23rd August 2021
Landowners and developers will be all too aware that restrictive covenants on land can often impede or prevent development. Walker Morris’ Real Estate Litigation specialist David Manda explains that a covenantee’s objection made purely on the basis of its financial interest should not defeat an application for modification or discharge of a restrictive covenant.
In early July 2021 Walker Morris published a detailed overview of legal and practical advice on the relaxation or removal of restrictive covenants on land to facilitate development. That article can be accessed here.
Later that month the Upper Tribunal (Lands Chamber) (UT) decided the Father’s Field Development Ltd v Namulas Pension Trustees Ltd  case, which will be of interest for landowners and developers because it confirms:
In this case, the developer purchased land from the vendor/objector. The vendor imposed a covenant which prohibited, for a period of 30 years, residential development without the vendor’s prior written consent. The developer subsequently applied to discharge the restrictive covenant under section 84 LPA 1925. The vendor objected, admitting that its interest was purely financial in respect of sharing in development value. The UT discharged the application and did not award compensation to the vendor/objector.
The key practical message to come out of this case is that the correct way for a party to secure a purely financial interest such as a share of development value in land is to enter into an overage agreement, rather than by imposition of a restrictive covenant.
The UT pointed out that an overage agreement is not vulnerable to modification or discharge via section 84 or any other means, plus it has the advantage that the share payable is stated expressly at the outset, rather than having to be negotiated at the point when the covenantee is in a position demand a ransom.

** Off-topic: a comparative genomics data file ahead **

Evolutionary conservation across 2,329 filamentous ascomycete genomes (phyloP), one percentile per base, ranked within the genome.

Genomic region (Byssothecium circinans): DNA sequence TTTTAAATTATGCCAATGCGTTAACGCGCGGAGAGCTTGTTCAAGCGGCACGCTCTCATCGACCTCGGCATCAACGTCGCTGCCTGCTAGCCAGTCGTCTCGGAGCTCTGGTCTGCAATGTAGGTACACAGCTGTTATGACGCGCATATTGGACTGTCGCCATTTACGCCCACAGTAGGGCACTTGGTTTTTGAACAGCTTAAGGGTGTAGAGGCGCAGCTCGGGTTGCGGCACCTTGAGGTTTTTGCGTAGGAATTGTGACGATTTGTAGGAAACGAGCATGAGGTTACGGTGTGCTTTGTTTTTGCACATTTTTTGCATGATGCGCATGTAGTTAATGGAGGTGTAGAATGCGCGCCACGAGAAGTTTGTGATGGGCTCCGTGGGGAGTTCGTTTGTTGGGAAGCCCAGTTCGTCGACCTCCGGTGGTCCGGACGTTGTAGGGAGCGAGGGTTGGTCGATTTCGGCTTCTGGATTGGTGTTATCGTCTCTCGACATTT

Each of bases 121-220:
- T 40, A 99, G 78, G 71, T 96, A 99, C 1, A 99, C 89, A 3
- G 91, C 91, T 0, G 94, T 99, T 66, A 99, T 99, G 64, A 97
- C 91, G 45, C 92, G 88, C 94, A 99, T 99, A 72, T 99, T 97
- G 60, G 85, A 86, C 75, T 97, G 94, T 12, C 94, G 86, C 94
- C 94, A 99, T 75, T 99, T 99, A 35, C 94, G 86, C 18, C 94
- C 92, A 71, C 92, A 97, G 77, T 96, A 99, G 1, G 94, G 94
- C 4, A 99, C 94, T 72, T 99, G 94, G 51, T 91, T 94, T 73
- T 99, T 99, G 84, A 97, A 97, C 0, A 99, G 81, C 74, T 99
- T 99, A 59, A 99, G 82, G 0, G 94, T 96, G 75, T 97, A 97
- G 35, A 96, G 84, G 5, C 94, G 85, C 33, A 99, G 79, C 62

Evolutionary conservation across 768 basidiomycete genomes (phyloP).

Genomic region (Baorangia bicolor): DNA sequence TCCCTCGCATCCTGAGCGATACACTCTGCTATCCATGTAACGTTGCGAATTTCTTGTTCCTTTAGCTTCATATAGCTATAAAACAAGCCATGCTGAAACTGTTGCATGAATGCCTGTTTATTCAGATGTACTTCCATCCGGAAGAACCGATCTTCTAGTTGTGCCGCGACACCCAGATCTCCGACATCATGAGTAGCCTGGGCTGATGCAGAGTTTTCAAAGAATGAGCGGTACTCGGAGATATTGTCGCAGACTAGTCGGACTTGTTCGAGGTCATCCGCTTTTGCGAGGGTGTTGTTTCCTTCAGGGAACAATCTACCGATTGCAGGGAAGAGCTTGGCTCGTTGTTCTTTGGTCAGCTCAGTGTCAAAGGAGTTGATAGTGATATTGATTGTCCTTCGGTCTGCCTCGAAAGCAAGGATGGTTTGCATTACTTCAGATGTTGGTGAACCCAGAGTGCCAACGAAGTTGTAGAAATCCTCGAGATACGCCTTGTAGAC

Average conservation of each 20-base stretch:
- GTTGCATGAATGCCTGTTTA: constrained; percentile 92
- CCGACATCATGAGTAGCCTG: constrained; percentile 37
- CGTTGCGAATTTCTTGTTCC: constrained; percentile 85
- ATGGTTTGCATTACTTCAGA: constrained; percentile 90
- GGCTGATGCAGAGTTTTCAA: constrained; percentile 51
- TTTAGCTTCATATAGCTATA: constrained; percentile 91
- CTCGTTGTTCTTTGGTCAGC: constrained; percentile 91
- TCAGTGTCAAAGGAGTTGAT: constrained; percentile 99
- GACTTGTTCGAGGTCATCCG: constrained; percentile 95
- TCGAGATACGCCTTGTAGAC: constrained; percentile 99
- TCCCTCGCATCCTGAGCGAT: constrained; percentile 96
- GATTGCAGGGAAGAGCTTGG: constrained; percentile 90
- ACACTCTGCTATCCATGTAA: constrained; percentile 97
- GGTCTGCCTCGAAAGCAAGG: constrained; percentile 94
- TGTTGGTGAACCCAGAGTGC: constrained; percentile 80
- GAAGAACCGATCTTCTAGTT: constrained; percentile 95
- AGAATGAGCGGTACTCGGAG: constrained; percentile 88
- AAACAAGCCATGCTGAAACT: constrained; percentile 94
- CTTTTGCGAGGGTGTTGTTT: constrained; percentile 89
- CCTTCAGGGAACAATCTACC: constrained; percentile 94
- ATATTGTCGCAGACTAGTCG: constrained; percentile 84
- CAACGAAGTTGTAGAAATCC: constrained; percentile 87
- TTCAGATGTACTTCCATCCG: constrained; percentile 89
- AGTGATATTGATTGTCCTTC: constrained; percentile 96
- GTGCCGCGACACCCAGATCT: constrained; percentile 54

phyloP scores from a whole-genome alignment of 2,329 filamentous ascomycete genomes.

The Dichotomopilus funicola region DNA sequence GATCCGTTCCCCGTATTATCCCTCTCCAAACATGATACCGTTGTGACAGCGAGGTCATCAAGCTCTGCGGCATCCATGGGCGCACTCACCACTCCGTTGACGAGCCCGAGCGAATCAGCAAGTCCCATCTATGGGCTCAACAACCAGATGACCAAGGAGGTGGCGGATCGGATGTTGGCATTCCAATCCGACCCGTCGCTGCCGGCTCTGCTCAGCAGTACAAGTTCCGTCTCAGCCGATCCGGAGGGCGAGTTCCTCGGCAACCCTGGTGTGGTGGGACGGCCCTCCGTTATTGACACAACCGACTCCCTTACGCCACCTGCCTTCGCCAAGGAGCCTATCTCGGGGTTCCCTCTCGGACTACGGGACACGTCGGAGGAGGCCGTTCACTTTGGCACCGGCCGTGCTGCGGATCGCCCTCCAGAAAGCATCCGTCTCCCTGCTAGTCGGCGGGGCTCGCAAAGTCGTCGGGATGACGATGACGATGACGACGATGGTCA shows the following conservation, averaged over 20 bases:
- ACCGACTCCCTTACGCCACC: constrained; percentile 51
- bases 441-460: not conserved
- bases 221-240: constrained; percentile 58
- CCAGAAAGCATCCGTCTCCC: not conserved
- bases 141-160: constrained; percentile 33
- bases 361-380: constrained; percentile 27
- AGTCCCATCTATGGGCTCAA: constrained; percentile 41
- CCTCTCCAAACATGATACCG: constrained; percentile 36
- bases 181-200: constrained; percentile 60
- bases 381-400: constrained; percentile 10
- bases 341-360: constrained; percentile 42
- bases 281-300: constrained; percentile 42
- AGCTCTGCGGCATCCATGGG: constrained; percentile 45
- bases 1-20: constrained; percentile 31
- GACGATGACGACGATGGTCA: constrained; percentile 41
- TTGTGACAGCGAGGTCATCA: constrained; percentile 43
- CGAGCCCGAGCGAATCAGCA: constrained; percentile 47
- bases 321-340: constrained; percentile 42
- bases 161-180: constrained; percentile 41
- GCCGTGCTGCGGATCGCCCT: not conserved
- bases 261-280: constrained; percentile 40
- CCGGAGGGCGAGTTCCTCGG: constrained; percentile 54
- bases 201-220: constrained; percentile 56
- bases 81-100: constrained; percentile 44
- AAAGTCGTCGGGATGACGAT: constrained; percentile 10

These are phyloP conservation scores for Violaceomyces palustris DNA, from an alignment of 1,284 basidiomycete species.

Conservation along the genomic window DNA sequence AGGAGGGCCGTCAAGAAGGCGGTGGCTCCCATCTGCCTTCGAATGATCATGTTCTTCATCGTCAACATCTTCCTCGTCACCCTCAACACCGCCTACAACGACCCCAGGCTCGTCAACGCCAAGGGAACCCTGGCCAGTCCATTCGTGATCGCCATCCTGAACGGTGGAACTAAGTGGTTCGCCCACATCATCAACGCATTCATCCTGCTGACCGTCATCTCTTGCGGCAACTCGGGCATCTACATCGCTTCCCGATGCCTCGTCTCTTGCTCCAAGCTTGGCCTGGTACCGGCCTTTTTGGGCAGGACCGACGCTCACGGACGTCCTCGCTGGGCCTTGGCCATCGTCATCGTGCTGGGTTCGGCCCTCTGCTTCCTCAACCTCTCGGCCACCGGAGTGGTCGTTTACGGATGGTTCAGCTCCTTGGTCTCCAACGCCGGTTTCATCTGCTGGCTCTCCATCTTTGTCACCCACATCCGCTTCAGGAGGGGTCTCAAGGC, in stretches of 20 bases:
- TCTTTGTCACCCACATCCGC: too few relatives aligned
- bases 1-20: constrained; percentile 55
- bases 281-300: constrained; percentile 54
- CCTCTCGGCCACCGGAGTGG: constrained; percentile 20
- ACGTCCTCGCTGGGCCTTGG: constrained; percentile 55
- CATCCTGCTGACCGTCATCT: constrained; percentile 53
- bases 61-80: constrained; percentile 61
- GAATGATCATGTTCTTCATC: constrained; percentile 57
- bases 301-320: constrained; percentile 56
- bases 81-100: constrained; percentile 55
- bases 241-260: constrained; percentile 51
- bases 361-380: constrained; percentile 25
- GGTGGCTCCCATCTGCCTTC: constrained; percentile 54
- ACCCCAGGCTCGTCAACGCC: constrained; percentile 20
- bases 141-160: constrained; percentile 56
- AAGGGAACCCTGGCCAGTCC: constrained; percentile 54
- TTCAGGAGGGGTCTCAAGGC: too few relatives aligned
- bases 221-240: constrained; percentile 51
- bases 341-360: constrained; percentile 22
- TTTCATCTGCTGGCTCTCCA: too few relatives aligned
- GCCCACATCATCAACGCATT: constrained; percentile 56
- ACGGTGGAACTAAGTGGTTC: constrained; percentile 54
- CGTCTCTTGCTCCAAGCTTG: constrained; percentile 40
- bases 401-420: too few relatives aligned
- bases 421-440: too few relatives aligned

For further advice and information in connection with overage agreements, please see our earlier article here.
Developers will be encouraged by the UT’s clarification that the ability to extract a ransom payment does not suffice as a ‘practical benefit’ to defeat a modification/discharge application.
The UT’s statement that section 84 makes no distinction between original covenanting parties and their successors is also helpful because it clarifies that the section does not contain any requirement or implication that original covenantees must remain tied to their initial bargain even if/when circumstances change and development potential arises.
If you would like any further advice or assistance in connection with the enforcement, modification or discharge of any restrictive covenants, whether that be in relation to freehold or leasehold land and whether it be in relation to commercial negotiations or legal recourse via an UT application; or if you would like any advice in connection with the negotiation of an overage arrangement, please do not hesitate to contact David Manda or any member of our Real Estate Litigation team.
  UKUT 169 (LC)